Surfer returns to waves after terrifying 32-hour ordeal at sea

Matthew Bryce, 23, thought he was going to die when he got stranded miles from land.

Surfer Matthew Bryce made headlines when he spent 32 hours at sea in May.

The 23-year-old from Airdrie, North Lanarkshire, was found 13 miles from the coast of Northern Ireland after going surfing at Westport Beach in Kintyre.

He had been pulled off course by stronger than expected winds and the tide.

Miles from land, Mr Bryce believed he was going to die. He lost over a stone and weather conditions were worsening.

Unable to keep himself fully out of the water, Mr Bryce caught hypothermia, his body core temperature falling to just 31C. The average is 37C.

"I didn't think I was going to be saved," he says. "I realised that even if a search had been started, I was in such a big area. In the distance I could make out Scotland, Ireland and Islay, all at equal distance.

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"I was in the middle of the ocean. Trying to find a boat, in those conditions is difficult enough, never mind on a board. I'd accepted that I was going to die at that point.

"But I'd also decided that if I was going to die, it was because I physically couldn't go on. I wasn't just going to give up. I'd keep going until I passed out."

'I'd accepted that I was going to die at that point.'
Matthew Bryce

Mr Bryce was rescued and spend the next eight days in hospital, being treated for hypothermia.

After that, he needed extensive physiotherapy to rebuild muscle damage in his hands and feet.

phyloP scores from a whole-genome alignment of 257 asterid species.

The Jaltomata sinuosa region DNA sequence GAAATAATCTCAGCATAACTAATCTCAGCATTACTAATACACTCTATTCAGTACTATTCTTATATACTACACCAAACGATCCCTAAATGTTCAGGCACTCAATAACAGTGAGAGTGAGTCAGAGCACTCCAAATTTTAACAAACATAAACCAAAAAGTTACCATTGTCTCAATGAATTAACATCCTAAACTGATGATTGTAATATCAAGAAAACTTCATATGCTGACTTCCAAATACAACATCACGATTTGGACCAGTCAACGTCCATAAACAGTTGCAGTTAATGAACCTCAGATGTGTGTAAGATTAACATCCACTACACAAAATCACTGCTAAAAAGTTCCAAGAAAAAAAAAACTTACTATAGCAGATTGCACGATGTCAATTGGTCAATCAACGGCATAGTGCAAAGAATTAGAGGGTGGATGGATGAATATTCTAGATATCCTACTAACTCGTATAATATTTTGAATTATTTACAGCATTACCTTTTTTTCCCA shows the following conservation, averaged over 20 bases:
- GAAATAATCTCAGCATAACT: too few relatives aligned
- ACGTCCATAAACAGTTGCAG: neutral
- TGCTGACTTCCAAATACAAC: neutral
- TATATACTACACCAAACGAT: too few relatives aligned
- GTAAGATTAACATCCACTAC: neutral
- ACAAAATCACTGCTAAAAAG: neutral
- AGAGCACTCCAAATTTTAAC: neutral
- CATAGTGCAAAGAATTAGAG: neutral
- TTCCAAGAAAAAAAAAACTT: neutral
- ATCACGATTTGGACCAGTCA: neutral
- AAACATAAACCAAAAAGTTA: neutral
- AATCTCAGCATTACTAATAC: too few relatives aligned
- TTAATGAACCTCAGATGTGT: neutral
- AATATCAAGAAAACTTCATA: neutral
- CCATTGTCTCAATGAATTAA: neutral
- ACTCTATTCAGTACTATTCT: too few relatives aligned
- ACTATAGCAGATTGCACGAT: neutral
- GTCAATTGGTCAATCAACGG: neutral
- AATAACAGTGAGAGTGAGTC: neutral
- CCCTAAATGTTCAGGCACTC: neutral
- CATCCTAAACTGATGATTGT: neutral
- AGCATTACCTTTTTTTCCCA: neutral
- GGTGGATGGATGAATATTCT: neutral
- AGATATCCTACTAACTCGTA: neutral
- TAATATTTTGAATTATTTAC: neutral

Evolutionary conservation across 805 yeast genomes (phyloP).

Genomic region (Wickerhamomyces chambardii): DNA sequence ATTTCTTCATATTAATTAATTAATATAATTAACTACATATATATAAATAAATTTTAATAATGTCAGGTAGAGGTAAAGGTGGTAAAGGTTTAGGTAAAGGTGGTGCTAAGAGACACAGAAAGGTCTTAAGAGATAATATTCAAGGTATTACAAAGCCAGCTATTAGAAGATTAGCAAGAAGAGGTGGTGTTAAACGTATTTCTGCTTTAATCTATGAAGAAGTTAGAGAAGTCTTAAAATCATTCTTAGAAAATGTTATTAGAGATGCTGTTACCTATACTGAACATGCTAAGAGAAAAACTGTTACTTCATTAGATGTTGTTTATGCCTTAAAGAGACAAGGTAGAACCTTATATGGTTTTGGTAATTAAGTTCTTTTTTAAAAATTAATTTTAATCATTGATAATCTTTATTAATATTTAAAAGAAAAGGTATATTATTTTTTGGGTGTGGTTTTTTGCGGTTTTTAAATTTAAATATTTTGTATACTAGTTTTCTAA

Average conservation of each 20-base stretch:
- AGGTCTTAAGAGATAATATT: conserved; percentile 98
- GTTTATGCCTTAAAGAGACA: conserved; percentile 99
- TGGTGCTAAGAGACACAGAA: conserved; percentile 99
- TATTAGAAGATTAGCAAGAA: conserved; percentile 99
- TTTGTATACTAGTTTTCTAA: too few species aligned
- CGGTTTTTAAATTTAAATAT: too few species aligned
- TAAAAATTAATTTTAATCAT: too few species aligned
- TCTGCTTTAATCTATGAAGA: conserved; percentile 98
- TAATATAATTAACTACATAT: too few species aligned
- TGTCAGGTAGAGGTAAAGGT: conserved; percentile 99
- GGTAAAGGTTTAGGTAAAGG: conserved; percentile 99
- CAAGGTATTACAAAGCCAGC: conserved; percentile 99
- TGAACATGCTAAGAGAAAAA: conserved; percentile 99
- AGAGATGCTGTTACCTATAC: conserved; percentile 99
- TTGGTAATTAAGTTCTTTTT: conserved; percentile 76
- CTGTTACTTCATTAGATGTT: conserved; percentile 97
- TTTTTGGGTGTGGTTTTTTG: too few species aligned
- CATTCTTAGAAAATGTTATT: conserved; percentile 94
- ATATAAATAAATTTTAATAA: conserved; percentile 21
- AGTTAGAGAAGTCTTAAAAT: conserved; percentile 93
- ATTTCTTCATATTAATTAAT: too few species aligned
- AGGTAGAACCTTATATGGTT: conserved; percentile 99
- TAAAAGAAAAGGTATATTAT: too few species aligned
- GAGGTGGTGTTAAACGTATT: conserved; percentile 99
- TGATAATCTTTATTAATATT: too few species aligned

Mr Bryce explains: "The first couple of months after the incident, it was me getting back to walking again. I had pretty bad nerve damage in my feet - which is still the case. So I had to work on getting my balance back.

"Also I was incredibly weak because I lost like a stone in weight. So it was putting that weight back on and getting back into exercise. 

"I had to work on getting my fitness back. Because as soon as you stop doing exercise, all of that just goes away. Even now, I'd consider myself unfit, because I've not been exercising as much as I had been before."

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Mr Bryce swore he would never get back in the water again after his traumatising incident.

Just six months on, however, Mr Bryce has returned to the waves for the first time.

Accepting an invitation from Surf Snowdonia in Wales, Mr Bryce took to a lagoon, which generates man-made surfable waves every 90-seconds.

When asked how his first experience back in the water was, Mr Bryce describes it as "fun".

"Nothing's changed, it's still surfing and that's something I've been enjoying for four years," he says.

"What happened was because I was reckless. I went out on my own, it was poor planning, there was bad conditions - it was frankly just reckless.

"This is safe - I'm with people, it's not in the open sea. There's no reason to be scared of it because it's like a pool.

Changing his tune, Mr Bryce now sees the pool as the first step in his road back to the ocean.

"That will be with people, in safe conditions and it's just going to be building it back up," he says.

"I could never go back into the sea on my own. That's not changed, I could never do that. One, it's unsafe, people shouldn't be doing it anyway. 

"And two, it's terrifying. It would be terrifying for me to do that. Whereas this in the sea with friends, I think will be fine."

He adds: "It's also something I've enjoyed for so long, I can't give that up. It's unfortunate what happened but it could have been much worse. 

"It could have been so much worse and it's not. So, as a learning experience it's just telling me to be safe."

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